If the vaccines are safe and effective, get them!
With Serum Institute of India failing on its agreement to provide three crore vaccine shots in six instalments, the Bangladesh government has finally started to explore alternative sources for the Covid-19 vaccine. It is about time the government started looking at multiple sources at once. We have been calling for that in this column for some time now, and the experts have been doing the same.
Given the uncertainty created by this pandemic worldwide and the quick mutating nature of the virus, it was injudicious for the government to not consider alternative sources before, particularly considering the large demand for vaccine shots globally. To reach herd immunity, i.e. vaccinate 70 to 80 percent of the population, the government will need millions of shots. And with the risk of new waves of the virus still looming large, one of the best ways to keep people safe is to quickly vaccinate the population.
As this newspaper reported on Tuesday, an eight-member committee formed by the government has suggested acquiring the Sinopharm and Sputnik V vaccines as alternatives. Russia has already offered to sell Bangladesh around 2.5 crore doses of Sputnik V by December this year in phases, or assistance in producing the shots locally. The Russian government has also offered to export a further 3.5 crore doses in phases by April next year. On the other hand, Sinopharm has already committed to giving six lakh doses of the vaccine to Bangladesh free of cost and said they are capable of supplying around 15 lakh doses per week, according to health officials. We believe that the government should try and finalise a deal with both.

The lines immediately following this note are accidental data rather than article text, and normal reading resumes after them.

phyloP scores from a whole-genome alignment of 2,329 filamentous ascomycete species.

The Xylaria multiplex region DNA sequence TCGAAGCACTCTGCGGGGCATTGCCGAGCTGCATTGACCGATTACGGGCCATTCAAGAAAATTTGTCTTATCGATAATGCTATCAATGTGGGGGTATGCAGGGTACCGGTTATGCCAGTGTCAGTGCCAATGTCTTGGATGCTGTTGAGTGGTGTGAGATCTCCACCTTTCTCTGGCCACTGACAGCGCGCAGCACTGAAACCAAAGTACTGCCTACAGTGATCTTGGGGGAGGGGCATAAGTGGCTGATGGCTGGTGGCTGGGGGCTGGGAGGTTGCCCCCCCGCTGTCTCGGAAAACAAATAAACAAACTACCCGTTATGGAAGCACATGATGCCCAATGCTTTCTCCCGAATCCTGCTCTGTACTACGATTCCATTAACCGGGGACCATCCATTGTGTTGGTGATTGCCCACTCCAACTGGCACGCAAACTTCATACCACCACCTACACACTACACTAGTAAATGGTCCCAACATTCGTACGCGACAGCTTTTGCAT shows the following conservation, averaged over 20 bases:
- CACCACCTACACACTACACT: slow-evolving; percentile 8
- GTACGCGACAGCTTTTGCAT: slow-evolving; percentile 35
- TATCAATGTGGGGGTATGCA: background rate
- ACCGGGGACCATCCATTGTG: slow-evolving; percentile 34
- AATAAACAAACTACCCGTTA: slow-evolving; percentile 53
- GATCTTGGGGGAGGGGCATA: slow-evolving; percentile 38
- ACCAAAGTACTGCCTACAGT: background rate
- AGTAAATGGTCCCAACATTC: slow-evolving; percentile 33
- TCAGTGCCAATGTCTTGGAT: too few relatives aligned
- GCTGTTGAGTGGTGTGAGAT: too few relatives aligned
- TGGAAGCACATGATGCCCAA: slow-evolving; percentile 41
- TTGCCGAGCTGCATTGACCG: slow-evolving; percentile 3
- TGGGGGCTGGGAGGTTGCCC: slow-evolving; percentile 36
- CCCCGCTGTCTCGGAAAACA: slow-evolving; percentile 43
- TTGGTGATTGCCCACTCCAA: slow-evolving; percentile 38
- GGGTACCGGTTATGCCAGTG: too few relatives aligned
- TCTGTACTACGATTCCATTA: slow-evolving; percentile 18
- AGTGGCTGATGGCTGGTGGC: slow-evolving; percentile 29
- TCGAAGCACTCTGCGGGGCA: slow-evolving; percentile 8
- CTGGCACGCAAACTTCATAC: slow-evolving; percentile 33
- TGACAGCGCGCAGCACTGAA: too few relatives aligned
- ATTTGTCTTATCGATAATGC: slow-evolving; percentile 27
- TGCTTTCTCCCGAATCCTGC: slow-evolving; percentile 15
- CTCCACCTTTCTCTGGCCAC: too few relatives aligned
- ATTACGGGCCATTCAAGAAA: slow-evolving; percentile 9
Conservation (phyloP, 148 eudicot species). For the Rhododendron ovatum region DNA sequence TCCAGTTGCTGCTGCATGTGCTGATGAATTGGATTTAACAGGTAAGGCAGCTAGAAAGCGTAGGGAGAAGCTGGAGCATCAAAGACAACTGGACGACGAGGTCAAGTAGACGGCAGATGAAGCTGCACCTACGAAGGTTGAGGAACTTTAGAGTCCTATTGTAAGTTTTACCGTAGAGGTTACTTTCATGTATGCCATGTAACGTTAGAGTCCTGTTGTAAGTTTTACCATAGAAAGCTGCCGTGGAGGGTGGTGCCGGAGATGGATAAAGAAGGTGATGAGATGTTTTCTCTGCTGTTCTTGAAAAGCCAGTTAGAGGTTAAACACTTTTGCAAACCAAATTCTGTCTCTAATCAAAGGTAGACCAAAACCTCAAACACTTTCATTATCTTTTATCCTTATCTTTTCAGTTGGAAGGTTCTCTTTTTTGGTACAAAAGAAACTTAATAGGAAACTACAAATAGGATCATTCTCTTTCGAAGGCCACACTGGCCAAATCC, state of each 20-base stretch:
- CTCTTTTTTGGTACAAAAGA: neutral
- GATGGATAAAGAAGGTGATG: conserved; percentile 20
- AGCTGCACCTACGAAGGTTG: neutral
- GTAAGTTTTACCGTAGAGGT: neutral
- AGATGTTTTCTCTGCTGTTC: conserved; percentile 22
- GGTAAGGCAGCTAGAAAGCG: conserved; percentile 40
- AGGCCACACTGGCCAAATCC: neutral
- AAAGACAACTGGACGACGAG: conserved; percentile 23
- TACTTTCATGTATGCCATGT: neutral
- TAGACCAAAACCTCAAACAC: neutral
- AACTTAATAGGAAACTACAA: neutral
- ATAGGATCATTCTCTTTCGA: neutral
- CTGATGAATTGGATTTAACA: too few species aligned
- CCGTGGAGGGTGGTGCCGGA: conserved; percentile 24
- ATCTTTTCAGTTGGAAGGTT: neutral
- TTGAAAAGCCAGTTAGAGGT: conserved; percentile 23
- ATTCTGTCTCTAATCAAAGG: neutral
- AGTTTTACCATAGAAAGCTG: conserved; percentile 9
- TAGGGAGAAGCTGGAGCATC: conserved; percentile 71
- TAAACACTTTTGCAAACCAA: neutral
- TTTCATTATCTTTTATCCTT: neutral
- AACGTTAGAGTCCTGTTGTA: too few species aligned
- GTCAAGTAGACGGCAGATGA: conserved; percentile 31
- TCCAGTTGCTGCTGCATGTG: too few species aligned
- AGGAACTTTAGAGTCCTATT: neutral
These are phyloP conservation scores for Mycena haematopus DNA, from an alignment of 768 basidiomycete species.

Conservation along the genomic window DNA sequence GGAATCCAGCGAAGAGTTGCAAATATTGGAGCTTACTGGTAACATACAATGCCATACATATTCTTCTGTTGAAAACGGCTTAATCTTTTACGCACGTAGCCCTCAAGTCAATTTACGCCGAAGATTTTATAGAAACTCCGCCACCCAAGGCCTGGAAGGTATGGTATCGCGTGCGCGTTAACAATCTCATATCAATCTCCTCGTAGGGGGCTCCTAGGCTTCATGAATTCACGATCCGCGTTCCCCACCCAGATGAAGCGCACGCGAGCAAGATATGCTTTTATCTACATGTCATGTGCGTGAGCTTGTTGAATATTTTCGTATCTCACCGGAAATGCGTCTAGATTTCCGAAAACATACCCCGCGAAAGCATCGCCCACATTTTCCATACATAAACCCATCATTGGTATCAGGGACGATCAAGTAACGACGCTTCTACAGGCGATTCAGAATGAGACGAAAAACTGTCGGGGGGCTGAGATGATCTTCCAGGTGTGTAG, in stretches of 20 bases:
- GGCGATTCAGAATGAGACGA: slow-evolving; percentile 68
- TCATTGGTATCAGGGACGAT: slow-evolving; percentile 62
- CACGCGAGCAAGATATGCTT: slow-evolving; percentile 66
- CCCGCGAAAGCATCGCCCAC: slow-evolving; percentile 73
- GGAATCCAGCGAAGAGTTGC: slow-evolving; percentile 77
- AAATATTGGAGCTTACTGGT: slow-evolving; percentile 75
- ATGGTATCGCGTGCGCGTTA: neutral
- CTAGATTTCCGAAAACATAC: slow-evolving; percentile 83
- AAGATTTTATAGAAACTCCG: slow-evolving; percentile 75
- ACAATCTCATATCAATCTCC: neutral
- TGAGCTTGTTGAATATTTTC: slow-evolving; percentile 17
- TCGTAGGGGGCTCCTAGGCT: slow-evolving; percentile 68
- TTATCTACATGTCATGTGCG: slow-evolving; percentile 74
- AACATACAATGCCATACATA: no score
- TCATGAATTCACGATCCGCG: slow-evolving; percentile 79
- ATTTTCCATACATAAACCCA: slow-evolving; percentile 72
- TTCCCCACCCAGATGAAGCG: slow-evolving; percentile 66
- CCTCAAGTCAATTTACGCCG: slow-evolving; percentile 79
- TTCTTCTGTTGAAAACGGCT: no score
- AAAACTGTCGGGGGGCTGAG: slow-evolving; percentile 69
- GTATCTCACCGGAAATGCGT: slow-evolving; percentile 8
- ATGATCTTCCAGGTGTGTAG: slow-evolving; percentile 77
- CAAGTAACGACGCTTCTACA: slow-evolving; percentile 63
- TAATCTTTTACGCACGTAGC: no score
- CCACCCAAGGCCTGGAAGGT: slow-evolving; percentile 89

However, the problem is that there are 35 lakh people in the country who are now waiting for their second dose of the Oxford-AstraZeneca vaccine. As the scientific results of mixing multiple vaccines for different doses are still unclear, it seems they might now be in a difficult situation. In order to give these people their second dose of the Oxford-AstraZeneca vaccine—until there is evidence to suggest they can receive a different vaccine for their second dose—the government should somehow try and acquire the required number of doses.
Meanwhile, in order to avoid a similar situation in future, the government should refrain from making the same mistake again and not put all its eggs in one basket this time. Rather, it should try and get the vaccines from both Russia and China—provided they are safe and effective—and also try and develop local manufacturing capability at the earliest possible time.